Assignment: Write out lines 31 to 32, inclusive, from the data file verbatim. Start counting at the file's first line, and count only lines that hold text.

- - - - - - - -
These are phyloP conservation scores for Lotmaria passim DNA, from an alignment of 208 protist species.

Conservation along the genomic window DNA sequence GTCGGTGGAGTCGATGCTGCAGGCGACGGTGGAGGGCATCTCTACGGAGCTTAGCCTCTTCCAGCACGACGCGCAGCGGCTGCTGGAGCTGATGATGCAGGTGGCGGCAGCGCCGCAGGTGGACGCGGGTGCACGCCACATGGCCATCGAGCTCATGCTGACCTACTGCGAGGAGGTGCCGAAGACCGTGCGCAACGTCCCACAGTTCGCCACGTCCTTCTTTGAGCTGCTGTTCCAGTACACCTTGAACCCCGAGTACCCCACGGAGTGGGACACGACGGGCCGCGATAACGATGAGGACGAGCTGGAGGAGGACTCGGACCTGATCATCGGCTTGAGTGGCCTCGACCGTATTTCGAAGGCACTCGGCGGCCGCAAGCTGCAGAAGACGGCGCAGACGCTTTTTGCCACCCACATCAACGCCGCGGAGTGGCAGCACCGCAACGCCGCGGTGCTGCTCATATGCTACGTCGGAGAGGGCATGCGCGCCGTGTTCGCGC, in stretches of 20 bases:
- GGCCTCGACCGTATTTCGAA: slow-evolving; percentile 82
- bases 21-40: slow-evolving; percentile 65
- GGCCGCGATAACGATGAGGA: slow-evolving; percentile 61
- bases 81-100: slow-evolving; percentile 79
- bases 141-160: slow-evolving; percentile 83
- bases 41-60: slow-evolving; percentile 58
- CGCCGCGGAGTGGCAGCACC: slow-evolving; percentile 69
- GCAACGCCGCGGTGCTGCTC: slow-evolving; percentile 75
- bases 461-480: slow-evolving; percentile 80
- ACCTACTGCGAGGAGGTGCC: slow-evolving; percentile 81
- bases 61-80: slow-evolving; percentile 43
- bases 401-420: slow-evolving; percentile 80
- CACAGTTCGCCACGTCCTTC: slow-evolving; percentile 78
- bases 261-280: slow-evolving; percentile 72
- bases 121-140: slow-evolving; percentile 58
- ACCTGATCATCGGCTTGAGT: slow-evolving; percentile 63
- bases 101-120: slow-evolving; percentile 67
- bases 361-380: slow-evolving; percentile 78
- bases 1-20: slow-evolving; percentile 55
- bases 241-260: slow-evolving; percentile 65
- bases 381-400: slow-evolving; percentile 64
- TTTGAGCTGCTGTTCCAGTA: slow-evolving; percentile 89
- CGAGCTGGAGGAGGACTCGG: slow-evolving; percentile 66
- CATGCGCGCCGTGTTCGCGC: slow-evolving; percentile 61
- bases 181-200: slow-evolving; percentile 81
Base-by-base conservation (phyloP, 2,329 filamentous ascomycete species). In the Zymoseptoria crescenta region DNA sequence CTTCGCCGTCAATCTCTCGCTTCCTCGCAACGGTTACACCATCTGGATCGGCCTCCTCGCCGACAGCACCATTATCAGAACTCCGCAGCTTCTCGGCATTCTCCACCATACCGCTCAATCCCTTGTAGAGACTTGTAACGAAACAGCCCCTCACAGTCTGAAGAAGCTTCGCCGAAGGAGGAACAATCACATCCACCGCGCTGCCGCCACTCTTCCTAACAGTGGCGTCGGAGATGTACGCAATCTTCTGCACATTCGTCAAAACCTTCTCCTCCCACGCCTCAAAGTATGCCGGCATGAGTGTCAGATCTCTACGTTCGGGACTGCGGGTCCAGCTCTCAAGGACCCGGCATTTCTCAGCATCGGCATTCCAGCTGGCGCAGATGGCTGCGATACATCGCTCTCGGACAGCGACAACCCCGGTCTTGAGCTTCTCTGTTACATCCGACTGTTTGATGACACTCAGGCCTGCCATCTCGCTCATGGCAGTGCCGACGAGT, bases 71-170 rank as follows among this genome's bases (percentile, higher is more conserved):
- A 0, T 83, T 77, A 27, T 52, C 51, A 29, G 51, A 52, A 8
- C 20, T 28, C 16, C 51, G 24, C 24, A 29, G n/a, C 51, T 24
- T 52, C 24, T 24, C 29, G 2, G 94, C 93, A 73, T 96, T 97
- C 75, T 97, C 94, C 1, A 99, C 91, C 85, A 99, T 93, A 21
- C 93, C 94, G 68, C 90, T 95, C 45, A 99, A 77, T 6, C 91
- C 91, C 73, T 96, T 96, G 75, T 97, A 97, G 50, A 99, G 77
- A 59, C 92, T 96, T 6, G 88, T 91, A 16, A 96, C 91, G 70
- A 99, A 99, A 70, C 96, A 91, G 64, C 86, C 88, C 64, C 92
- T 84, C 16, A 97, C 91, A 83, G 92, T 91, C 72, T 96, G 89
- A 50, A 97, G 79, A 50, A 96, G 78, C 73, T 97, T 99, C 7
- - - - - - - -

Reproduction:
- T 52, C 24, T 24, C 29, G 2, G 94, C 93, A 73, T 96, T 97
- C 75, T 97, C 94, C 1, A 99, C 91, C 85, A 99, T 93, A 21